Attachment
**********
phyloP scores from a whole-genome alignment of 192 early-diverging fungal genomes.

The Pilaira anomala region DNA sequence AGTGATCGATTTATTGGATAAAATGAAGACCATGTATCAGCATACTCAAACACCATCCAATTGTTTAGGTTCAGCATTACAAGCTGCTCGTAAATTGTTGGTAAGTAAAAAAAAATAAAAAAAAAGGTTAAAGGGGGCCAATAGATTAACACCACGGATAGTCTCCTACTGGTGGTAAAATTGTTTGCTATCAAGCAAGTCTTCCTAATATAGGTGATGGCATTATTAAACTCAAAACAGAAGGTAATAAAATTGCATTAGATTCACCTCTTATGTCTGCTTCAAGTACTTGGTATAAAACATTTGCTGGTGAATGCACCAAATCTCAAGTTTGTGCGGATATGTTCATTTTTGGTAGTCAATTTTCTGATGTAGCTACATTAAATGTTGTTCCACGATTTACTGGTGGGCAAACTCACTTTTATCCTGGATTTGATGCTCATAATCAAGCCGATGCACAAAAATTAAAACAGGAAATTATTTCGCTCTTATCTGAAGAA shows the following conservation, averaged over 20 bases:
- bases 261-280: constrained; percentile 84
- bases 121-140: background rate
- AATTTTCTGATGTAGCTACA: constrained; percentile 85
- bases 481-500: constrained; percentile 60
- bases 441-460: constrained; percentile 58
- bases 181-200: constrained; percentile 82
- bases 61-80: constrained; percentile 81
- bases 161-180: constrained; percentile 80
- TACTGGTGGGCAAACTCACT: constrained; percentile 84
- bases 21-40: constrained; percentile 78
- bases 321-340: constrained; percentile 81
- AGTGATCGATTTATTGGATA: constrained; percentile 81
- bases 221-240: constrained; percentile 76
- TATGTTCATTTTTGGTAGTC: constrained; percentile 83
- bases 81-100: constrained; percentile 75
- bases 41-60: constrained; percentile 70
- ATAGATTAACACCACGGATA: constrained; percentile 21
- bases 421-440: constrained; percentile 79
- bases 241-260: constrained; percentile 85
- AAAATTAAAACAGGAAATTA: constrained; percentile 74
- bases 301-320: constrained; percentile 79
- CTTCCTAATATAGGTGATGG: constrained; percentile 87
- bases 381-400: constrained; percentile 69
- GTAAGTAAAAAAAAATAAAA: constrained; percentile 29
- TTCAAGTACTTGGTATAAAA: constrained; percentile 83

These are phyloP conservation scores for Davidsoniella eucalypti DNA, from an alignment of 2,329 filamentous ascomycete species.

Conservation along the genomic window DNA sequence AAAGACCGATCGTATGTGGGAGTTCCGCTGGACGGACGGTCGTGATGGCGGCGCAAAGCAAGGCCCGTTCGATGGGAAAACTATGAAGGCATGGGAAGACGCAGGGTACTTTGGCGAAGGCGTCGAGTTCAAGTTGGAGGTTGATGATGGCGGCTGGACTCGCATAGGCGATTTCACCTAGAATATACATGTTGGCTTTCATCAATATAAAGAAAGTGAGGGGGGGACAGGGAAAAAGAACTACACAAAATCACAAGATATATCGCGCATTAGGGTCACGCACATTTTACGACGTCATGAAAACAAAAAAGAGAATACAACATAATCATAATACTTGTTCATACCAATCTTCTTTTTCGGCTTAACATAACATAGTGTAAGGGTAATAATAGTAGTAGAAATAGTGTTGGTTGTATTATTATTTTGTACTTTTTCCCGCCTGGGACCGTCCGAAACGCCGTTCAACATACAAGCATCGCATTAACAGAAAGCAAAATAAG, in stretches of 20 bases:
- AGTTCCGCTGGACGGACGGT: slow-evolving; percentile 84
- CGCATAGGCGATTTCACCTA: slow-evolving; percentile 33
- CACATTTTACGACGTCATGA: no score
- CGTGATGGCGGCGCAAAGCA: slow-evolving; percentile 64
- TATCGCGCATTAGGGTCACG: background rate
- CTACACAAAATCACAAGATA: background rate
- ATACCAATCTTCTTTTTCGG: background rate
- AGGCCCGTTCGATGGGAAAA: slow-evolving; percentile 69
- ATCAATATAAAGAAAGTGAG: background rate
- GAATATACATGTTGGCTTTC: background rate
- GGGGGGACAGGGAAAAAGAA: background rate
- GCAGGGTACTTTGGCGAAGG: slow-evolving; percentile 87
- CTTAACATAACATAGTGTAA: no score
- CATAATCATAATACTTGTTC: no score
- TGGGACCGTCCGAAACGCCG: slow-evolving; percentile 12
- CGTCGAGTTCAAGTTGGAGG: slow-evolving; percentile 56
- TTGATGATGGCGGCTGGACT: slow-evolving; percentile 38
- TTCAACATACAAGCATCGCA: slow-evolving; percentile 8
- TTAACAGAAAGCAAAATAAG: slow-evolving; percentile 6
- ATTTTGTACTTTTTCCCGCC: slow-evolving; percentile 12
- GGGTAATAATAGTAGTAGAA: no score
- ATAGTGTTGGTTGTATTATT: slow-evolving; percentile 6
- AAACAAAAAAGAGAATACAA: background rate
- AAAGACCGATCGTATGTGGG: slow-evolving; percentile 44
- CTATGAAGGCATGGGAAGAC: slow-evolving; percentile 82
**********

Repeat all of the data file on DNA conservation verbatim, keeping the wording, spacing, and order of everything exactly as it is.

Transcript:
phyloP scores from a whole-genome alignment of 192 early-diverging fungal genomes.

The Pilaira anomala region DNA sequence AGTGATCGATTTATTGGATAAAATGAAGACCATGTATCAGCATACTCAAACACCATCCAATTGTTTAGGTTCAGCATTACAAGCTGCTCGTAAATTGTTGGTAAGTAAAAAAAAATAAAAAAAAAGGTTAAAGGGGGCCAATAGATTAACACCACGGATAGTCTCCTACTGGTGGTAAAATTGTTTGCTATCAAGCAAGTCTTCCTAATATAGGTGATGGCATTATTAAACTCAAAACAGAAGGTAATAAAATTGCATTAGATTCACCTCTTATGTCTGCTTCAAGTACTTGGTATAAAACATTTGCTGGTGAATGCACCAAATCTCAAGTTTGTGCGGATATGTTCATTTTTGGTAGTCAATTTTCTGATGTAGCTACATTAAATGTTGTTCCACGATTTACTGGTGGGCAAACTCACTTTTATCCTGGATTTGATGCTCATAATCAAGCCGATGCACAAAAATTAAAACAGGAAATTATTTCGCTCTTATCTGAAGAA shows the following conservation, averaged over 20 bases:
- bases 261-280: constrained; percentile 84
- bases 121-140: background rate
- AATTTTCTGATGTAGCTACA: constrained; percentile 85
- bases 481-500: constrained; percentile 60
- bases 441-460: constrained; percentile 58
- bases 181-200: constrained; percentile 82
- bases 61-80: constrained; percentile 81
- bases 161-180: constrained; percentile 80
- TACTGGTGGGCAAACTCACT: constrained; percentile 84
- bases 21-40: constrained; percentile 78
- bases 321-340: constrained; percentile 81
- AGTGATCGATTTATTGGATA: constrained; percentile 81
- bases 221-240: constrained; percentile 76
- TATGTTCATTTTTGGTAGTC: constrained; percentile 83
- bases 81-100: constrained; percentile 75
- bases 41-60: constrained; percentile 70
- ATAGATTAACACCACGGATA: constrained; percentile 21
- bases 421-440: constrained; percentile 79
- bases 241-260: constrained; percentile 85
- AAAATTAAAACAGGAAATTA: constrained; percentile 74
- bases 301-320: constrained; percentile 79
- CTTCCTAATATAGGTGATGG: constrained; percentile 87
- bases 381-400: constrained; percentile 69
- GTAAGTAAAAAAAAATAAAA: constrained; percentile 29
- TTCAAGTACTTGGTATAAAA: constrained; percentile 83

These are phyloP conservation scores for Davidsoniella eucalypti DNA, from an alignment of 2,329 filamentous ascomycete species.

Conservation along the genomic window DNA sequence AAAGACCGATCGTATGTGGGAGTTCCGCTGGACGGACGGTCGTGATGGCGGCGCAAAGCAAGGCCCGTTCGATGGGAAAACTATGAAGGCATGGGAAGACGCAGGGTACTTTGGCGAAGGCGTCGAGTTCAAGTTGGAGGTTGATGATGGCGGCTGGACTCGCATAGGCGATTTCACCTAGAATATACATGTTGGCTTTCATCAATATAAAGAAAGTGAGGGGGGGACAGGGAAAAAGAACTACACAAAATCACAAGATATATCGCGCATTAGGGTCACGCACATTTTACGACGTCATGAAAACAAAAAAGAGAATACAACATAATCATAATACTTGTTCATACCAATCTTCTTTTTCGGCTTAACATAACATAGTGTAAGGGTAATAATAGTAGTAGAAATAGTGTTGGTTGTATTATTATTTTGTACTTTTTCCCGCCTGGGACCGTCCGAAACGCCGTTCAACATACAAGCATCGCATTAACAGAAAGCAAAATAAG, in stretches of 20 bases:
- AGTTCCGCTGGACGGACGGT: slow-evolving; percentile 84
- CGCATAGGCGATTTCACCTA: slow-evolving; percentile 33
- CACATTTTACGACGTCATGA: no score
- CGTGATGGCGGCGCAAAGCA: slow-evolving; percentile 64
- TATCGCGCATTAGGGTCACG: background rate
- CTACACAAAATCACAAGATA: background rate
- ATACCAATCTTCTTTTTCGG: background rate
- AGGCCCGTTCGATGGGAAAA: slow-evolving; percentile 69
- ATCAATATAAAGAAAGTGAG: background rate
- GAATATACATGTTGGCTTTC: background rate
- GGGGGGACAGGGAAAAAGAA: background rate
- GCAGGGTACTTTGGCGAAGG: slow-evolving; percentile 87
- CTTAACATAACATAGTGTAA: no score
- CATAATCATAATACTTGTTC: no score
- TGGGACCGTCCGAAACGCCG: slow-evolving; percentile 12
- CGTCGAGTTCAAGTTGGAGG: slow-evolving; percentile 56
- TTGATGATGGCGGCTGGACT: slow-evolving; percentile 38
- TTCAACATACAAGCATCGCA: slow-evolving; percentile 8
- TTAACAGAAAGCAAAATAAG: slow-evolving; percentile 6
- ATTTTGTACTTTTTCCCGCC: slow-evolving; percentile 12
- GGGTAATAATAGTAGTAGAA: no score
- ATAGTGTTGGTTGTATTATT: slow-evolving; percentile 6
- AAACAAAAAAGAGAATACAA: background rate
- AAAGACCGATCGTATGTGGG: slow-evolving; percentile 44
- CTATGAAGGCATGGGAAGAC: slow-evolving; percentile 82